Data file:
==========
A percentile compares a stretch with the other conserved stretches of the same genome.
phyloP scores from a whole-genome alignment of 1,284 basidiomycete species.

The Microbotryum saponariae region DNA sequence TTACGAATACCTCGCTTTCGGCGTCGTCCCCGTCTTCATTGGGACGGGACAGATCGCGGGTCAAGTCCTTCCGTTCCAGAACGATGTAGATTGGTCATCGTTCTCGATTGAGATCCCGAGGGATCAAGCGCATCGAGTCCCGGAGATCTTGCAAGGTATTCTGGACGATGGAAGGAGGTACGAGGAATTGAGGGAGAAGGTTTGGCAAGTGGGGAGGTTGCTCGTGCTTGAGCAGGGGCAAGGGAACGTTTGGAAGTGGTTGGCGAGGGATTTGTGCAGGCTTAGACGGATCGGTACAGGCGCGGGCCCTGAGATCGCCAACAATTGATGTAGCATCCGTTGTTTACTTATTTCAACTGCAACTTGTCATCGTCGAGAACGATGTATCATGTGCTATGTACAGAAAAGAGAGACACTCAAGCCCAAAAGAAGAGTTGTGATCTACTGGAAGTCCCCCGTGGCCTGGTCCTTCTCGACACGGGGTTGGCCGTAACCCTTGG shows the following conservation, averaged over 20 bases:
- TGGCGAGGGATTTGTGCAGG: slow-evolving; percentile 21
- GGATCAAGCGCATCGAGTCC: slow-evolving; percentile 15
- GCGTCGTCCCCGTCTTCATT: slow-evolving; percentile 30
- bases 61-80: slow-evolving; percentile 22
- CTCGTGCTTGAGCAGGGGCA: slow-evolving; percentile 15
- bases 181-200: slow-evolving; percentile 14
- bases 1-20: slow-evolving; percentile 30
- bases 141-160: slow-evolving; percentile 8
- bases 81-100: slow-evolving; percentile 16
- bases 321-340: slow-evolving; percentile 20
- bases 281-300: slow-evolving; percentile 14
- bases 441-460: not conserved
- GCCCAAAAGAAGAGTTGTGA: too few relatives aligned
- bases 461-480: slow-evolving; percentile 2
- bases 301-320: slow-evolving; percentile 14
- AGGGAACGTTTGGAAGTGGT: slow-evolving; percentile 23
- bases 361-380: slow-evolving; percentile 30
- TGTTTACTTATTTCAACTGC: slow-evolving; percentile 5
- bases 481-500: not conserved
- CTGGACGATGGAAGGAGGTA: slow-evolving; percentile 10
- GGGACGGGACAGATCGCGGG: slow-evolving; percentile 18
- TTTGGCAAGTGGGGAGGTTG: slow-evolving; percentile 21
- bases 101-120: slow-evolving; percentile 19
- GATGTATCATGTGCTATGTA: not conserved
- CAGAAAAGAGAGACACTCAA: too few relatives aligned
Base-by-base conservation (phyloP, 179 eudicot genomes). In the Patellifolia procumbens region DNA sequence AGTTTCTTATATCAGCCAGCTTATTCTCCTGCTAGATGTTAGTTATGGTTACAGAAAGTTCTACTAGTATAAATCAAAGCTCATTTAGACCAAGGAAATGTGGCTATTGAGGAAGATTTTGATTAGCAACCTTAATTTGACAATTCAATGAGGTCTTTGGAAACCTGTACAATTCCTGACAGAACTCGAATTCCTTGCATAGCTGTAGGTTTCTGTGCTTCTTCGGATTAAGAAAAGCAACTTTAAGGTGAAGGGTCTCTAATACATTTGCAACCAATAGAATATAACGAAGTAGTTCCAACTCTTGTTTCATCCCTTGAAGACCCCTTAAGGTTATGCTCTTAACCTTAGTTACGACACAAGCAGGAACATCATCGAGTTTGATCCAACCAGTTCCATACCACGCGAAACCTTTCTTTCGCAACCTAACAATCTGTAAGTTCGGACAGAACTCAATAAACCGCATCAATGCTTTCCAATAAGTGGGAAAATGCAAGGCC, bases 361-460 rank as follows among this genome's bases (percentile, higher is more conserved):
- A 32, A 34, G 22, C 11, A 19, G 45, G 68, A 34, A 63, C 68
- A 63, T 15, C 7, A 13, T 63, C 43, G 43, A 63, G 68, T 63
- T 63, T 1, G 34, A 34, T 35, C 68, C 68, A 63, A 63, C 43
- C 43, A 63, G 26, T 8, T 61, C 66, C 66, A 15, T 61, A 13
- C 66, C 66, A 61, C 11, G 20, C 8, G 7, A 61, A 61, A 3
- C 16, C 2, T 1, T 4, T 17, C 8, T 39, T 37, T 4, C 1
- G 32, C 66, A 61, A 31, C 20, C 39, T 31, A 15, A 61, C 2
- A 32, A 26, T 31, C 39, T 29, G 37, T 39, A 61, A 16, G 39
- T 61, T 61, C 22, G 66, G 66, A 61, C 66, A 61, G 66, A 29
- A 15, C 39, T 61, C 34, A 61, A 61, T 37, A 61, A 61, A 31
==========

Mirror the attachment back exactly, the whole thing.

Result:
A percentile compares a stretch with the other conserved stretches of the same genome.
phyloP scores from a whole-genome alignment of 1,284 basidiomycete species.

The Microbotryum saponariae region DNA sequence TTACGAATACCTCGCTTTCGGCGTCGTCCCCGTCTTCATTGGGACGGGACAGATCGCGGGTCAAGTCCTTCCGTTCCAGAACGATGTAGATTGGTCATCGTTCTCGATTGAGATCCCGAGGGATCAAGCGCATCGAGTCCCGGAGATCTTGCAAGGTATTCTGGACGATGGAAGGAGGTACGAGGAATTGAGGGAGAAGGTTTGGCAAGTGGGGAGGTTGCTCGTGCTTGAGCAGGGGCAAGGGAACGTTTGGAAGTGGTTGGCGAGGGATTTGTGCAGGCTTAGACGGATCGGTACAGGCGCGGGCCCTGAGATCGCCAACAATTGATGTAGCATCCGTTGTTTACTTATTTCAACTGCAACTTGTCATCGTCGAGAACGATGTATCATGTGCTATGTACAGAAAAGAGAGACACTCAAGCCCAAAAGAAGAGTTGTGATCTACTGGAAGTCCCCCGTGGCCTGGTCCTTCTCGACACGGGGTTGGCCGTAACCCTTGG shows the following conservation, averaged over 20 bases:
- TGGCGAGGGATTTGTGCAGG: slow-evolving; percentile 21
- GGATCAAGCGCATCGAGTCC: slow-evolving; percentile 15
- GCGTCGTCCCCGTCTTCATT: slow-evolving; percentile 30
- bases 61-80: slow-evolving; percentile 22
- CTCGTGCTTGAGCAGGGGCA: slow-evolving; percentile 15
- bases 181-200: slow-evolving; percentile 14
- bases 1-20: slow-evolving; percentile 30
- bases 141-160: slow-evolving; percentile 8
- bases 81-100: slow-evolving; percentile 16
- bases 321-340: slow-evolving; percentile 20
- bases 281-300: slow-evolving; percentile 14
- bases 441-460: not conserved
- GCCCAAAAGAAGAGTTGTGA: too few relatives aligned
- bases 461-480: slow-evolving; percentile 2
- bases 301-320: slow-evolving; percentile 14
- AGGGAACGTTTGGAAGTGGT: slow-evolving; percentile 23
- bases 361-380: slow-evolving; percentile 30
- TGTTTACTTATTTCAACTGC: slow-evolving; percentile 5
- bases 481-500: not conserved
- CTGGACGATGGAAGGAGGTA: slow-evolving; percentile 10
- GGGACGGGACAGATCGCGGG: slow-evolving; percentile 18
- TTTGGCAAGTGGGGAGGTTG: slow-evolving; percentile 21
- bases 101-120: slow-evolving; percentile 19
- GATGTATCATGTGCTATGTA: not conserved
- CAGAAAAGAGAGACACTCAA: too few relatives aligned
Base-by-base conservation (phyloP, 179 eudicot genomes). In the Patellifolia procumbens region DNA sequence AGTTTCTTATATCAGCCAGCTTATTCTCCTGCTAGATGTTAGTTATGGTTACAGAAAGTTCTACTAGTATAAATCAAAGCTCATTTAGACCAAGGAAATGTGGCTATTGAGGAAGATTTTGATTAGCAACCTTAATTTGACAATTCAATGAGGTCTTTGGAAACCTGTACAATTCCTGACAGAACTCGAATTCCTTGCATAGCTGTAGGTTTCTGTGCTTCTTCGGATTAAGAAAAGCAACTTTAAGGTGAAGGGTCTCTAATACATTTGCAACCAATAGAATATAACGAAGTAGTTCCAACTCTTGTTTCATCCCTTGAAGACCCCTTAAGGTTATGCTCTTAACCTTAGTTACGACACAAGCAGGAACATCATCGAGTTTGATCCAACCAGTTCCATACCACGCGAAACCTTTCTTTCGCAACCTAACAATCTGTAAGTTCGGACAGAACTCAATAAACCGCATCAATGCTTTCCAATAAGTGGGAAAATGCAAGGCC, bases 361-460 rank as follows among this genome's bases (percentile, higher is more conserved):
- A 32, A 34, G 22, C 11, A 19, G 45, G 68, A 34, A 63, C 68
- A 63, T 15, C 7, A 13, T 63, C 43, G 43, A 63, G 68, T 63
- T 63, T 1, G 34, A 34, T 35, C 68, C 68, A 63, A 63, C 43
- C 43, A 63, G 26, T 8, T 61, C 66, C 66, A 15, T 61, A 13
- C 66, C 66, A 61, C 11, G 20, C 8, G 7, A 61, A 61, A 3
- C 16, C 2, T 1, T 4, T 17, C 8, T 39, T 37, T 4, C 1
- G 32, C 66, A 61, A 31, C 20, C 39, T 31, A 15, A 61, C 2
- A 32, A 26, T 31, C 39, T 29, G 37, T 39, A 61, A 16, G 39
- T 61, T 61, C 22, G 66, G 66, A 61, C 66, A 61, G 66, A 29
- A 15, C 39, T 61, C 34, A 61, A 61, T 37, A 61, A 61, A 31